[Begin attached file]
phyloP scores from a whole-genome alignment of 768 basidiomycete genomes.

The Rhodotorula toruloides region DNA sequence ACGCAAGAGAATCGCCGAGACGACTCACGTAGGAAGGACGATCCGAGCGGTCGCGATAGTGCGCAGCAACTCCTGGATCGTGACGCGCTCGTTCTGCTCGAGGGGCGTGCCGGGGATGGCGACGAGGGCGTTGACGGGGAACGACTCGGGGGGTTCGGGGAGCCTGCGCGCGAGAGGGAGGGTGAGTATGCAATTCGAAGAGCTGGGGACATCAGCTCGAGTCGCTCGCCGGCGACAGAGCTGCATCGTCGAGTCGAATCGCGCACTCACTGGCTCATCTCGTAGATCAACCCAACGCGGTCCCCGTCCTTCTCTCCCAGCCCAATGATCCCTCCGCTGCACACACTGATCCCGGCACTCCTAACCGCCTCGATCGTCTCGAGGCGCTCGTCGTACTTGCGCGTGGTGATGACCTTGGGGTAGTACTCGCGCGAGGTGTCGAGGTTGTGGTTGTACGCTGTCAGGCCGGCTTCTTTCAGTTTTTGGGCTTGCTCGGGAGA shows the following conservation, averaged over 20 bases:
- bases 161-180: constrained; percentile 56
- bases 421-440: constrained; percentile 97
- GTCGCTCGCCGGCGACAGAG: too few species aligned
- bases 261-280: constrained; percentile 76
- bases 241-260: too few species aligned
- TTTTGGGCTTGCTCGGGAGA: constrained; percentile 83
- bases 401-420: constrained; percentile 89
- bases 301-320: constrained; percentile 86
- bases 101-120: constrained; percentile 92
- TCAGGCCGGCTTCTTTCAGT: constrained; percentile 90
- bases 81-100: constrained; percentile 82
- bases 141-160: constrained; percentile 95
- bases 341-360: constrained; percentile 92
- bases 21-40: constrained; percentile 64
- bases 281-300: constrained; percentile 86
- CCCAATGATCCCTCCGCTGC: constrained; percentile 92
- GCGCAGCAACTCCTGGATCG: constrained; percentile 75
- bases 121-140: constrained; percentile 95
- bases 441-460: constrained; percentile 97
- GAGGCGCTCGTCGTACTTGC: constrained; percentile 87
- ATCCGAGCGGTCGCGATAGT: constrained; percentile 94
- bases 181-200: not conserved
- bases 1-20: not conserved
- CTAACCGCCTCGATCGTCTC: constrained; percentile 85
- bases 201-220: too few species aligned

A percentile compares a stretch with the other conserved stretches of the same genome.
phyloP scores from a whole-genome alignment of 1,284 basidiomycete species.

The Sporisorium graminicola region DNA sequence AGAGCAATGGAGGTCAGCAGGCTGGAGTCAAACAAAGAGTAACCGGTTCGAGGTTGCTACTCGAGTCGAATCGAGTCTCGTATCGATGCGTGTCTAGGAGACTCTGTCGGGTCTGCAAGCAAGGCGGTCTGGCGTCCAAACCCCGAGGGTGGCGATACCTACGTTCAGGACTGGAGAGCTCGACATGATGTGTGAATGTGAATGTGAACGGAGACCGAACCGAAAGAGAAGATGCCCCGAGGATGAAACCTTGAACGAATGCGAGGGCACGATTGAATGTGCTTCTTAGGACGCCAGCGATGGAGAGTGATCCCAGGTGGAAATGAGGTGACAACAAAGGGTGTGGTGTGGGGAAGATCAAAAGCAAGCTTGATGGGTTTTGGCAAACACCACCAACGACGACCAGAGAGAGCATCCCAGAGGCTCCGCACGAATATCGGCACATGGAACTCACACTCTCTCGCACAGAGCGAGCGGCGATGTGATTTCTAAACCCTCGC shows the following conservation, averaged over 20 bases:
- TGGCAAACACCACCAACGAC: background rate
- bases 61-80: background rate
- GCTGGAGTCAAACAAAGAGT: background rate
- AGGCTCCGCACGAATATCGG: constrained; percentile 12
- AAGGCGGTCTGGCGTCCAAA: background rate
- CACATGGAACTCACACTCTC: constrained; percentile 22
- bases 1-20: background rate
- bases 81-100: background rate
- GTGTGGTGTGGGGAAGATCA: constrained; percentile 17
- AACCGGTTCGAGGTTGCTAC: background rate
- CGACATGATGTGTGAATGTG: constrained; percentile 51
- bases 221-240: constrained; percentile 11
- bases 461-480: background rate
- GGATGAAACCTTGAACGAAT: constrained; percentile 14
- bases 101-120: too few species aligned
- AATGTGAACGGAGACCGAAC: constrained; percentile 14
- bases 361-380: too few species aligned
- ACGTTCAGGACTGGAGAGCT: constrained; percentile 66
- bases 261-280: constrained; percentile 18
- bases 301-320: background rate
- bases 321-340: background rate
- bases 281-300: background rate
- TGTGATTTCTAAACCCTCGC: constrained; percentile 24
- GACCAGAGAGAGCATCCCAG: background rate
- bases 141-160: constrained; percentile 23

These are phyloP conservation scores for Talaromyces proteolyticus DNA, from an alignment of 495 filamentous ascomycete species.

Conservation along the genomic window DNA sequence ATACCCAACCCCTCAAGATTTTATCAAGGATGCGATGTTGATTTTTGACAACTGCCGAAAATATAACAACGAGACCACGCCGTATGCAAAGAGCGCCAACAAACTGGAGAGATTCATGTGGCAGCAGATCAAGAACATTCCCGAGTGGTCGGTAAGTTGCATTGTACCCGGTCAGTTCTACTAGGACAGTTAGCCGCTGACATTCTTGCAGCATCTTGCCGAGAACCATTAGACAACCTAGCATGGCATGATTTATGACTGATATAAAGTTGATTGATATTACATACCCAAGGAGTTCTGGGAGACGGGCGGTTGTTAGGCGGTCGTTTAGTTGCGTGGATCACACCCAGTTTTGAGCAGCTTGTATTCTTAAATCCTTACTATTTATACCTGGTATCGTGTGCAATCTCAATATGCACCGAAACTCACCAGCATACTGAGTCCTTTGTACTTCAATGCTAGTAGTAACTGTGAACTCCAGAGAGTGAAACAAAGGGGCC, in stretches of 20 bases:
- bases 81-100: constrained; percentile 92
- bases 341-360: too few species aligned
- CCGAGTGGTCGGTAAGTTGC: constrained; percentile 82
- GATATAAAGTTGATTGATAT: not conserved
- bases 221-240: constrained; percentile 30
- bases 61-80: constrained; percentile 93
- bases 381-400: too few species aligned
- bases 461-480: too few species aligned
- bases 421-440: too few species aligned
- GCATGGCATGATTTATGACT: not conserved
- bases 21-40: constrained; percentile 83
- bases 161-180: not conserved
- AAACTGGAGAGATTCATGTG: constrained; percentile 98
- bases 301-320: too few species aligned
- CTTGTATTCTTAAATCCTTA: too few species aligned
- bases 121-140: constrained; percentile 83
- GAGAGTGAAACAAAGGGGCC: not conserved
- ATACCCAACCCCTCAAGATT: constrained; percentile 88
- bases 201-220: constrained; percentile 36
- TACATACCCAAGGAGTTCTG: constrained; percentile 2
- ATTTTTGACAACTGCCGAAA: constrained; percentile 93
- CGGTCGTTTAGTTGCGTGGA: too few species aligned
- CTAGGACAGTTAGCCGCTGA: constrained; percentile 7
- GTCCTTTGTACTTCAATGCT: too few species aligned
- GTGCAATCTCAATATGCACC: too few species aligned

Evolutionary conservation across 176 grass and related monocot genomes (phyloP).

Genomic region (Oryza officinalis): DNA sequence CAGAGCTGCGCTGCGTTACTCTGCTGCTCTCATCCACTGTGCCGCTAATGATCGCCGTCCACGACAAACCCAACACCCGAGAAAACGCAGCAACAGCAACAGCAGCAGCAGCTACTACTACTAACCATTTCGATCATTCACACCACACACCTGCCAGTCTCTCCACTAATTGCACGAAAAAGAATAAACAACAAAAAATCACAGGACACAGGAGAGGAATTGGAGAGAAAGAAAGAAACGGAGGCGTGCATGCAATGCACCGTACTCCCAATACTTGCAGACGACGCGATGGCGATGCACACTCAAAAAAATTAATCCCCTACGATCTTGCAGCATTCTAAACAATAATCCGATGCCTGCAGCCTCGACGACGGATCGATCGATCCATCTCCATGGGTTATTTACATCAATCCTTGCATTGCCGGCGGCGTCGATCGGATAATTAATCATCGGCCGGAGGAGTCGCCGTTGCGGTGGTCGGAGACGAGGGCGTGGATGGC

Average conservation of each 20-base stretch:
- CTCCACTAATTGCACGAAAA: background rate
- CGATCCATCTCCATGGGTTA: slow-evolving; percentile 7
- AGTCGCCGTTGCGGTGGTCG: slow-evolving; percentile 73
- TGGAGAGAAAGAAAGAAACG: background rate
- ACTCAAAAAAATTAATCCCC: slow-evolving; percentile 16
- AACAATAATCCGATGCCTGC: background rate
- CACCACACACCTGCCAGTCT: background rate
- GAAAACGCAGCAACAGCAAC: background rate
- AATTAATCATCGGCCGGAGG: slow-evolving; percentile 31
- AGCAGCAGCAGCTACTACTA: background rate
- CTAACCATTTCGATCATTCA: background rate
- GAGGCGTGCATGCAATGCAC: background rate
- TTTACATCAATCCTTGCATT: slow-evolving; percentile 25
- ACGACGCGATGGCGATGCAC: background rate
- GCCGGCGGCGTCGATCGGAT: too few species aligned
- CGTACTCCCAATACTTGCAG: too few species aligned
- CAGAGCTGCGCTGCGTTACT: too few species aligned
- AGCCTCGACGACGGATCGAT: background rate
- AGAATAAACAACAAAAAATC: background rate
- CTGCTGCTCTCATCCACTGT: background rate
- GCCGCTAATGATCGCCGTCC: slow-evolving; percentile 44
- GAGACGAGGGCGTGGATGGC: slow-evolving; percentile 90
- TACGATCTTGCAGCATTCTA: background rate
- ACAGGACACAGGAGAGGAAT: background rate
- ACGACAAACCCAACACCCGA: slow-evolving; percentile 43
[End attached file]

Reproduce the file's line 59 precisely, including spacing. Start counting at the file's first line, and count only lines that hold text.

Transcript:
- bases 341-360: too few species aligned